Another high-profile vacancy has opened in Charlottesville City Government. Hansel Aguilar has resigned as executive director of the Police Civilian Oversight Board effective October 21. He was appointed to the position last September.
During his tenure, City Council adopted an updated ordinance that gave a new name to what had been the Police Civilian Review Board, a name that reflected additional powers for the body.
“The ordinance granted the board more supervision of the Police Department by providing the ability to receive, investigate and issue findings on complaints made by civilians toward the Police Department,” reads a press release.
Hansel Aguilar is soon to be the former director of the Charlottesville Police Civilian Oversight Board (Credit: City of Charlottesville)
The office for the Police Civilian Oversight Board has a budget of $362,677 in the current fiscal year.
Aguilar will become the Director of Police Accountability in Berkeley, California. He had worked for the Office of Police Complaints but was terminated by Washington D.C. in 2019. He appealed his firing and was initially awarded a reversal but the case was appealed to the Superior Court of the District of Columbia. The case is still pending according to a status report filed on September 21 in the United States Court of the District of Columbia.
Yesterday was the first day that Brenda Garton is back at work in Greene County to run that local government while the Board of Supervisors seeks a permanent county administrator. Mark B. Taylor resigned last month to take a position as School Superintendent in Spotsylvania County.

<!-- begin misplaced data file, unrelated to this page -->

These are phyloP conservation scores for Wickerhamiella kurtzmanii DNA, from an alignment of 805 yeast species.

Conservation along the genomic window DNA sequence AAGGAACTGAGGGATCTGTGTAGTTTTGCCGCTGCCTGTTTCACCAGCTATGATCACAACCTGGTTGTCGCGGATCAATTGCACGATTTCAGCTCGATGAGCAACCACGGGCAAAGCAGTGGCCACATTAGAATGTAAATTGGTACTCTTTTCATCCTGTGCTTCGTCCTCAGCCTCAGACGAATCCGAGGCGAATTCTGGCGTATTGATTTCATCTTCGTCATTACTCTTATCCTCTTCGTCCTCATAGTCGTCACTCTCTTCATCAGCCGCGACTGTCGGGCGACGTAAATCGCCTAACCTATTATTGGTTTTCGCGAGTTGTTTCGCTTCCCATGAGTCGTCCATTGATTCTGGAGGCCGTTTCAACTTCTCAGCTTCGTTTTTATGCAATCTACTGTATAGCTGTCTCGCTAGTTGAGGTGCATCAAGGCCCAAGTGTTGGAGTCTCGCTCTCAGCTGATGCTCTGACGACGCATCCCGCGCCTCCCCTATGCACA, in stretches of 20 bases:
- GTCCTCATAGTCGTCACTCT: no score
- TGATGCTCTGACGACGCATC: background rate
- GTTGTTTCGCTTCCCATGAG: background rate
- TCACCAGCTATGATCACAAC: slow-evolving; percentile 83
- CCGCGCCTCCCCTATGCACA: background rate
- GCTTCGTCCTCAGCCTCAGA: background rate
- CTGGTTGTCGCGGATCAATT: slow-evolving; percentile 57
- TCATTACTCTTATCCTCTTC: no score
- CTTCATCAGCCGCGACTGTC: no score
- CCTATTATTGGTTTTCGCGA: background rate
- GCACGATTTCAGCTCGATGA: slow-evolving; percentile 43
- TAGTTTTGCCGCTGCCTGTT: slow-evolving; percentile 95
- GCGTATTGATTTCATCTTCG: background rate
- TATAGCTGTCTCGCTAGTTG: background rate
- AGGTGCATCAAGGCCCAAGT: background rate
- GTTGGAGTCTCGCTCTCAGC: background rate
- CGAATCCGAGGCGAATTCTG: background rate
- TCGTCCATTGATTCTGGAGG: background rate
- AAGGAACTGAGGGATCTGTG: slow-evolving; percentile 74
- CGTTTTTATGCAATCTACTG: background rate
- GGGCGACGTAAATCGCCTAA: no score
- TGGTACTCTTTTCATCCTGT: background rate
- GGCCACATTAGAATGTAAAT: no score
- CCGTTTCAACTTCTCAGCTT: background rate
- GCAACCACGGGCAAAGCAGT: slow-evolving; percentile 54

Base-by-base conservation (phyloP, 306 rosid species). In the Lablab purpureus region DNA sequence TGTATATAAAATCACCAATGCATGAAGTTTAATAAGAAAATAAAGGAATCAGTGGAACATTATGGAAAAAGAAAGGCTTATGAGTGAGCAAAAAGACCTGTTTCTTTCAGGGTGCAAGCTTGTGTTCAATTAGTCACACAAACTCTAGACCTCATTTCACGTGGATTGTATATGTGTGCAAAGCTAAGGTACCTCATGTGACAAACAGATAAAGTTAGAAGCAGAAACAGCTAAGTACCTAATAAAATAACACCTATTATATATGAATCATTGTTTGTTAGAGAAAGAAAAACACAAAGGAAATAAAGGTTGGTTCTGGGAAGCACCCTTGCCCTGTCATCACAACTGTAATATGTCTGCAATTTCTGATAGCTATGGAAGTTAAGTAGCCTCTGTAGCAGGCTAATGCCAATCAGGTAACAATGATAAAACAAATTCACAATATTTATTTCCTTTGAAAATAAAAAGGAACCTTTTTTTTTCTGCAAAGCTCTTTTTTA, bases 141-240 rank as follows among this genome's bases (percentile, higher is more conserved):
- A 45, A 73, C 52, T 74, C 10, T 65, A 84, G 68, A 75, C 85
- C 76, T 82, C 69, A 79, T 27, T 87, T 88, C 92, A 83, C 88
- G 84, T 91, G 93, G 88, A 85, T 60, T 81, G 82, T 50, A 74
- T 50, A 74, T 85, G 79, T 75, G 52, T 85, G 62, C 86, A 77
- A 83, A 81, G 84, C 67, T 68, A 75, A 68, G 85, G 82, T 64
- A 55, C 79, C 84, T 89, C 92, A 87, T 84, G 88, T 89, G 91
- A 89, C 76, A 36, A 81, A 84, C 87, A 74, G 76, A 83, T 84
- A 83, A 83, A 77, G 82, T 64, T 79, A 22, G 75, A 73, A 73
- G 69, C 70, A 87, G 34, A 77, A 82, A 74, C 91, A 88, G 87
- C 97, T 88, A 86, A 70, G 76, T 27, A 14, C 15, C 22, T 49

Garton previously served as Greene’s interim administrator after John Barkley stepped down in 2018. She’s also served in similar caretaker positions in Rappahannock County, Frederick County, Gloucester County, Orange County, and Prince George County.
“I enjoyed my previous service as the Interim County Administrator in Greene County in 2018 and 2019, so it will feel like coming home to work here again,” Garton said in a press release. “It is critical to the continuity of the organization, staff, and ongoing projects to maintain stability and steady progress while the Board searches for a new County Administrator.”
The next meeting of the Greene County Board of Supervisor is October 11.
There’s a new person in charge of Piedmont Virginia Community College. Dr. Jean Runyon became the sixth president on July 1 and she addressed the Albemarle County Board of Supervisors earlier this month.
“Before coming to Piedmont Virginia Community College I had the privilege to serve at three comprehensive community colleges, two in Maryland, one in Colorado, and coming back to Virginia is like coming home,” Dr. Runyon said.
Greene County has joined a growing list of communities that are searching for a new executive to lead local government. Mark. B. Taylor has resigned to become school superintendent in Spotsylvania County. He told the Board of Supervisors last night that he helped the county get a lot accomplished.
“Been here since April of 2019 and it has been quite an adventure,” Taylor said. “We all got through COVID. We worked together and established an [Emergency Medical Services] department after the [University of Virginia] canceled us.”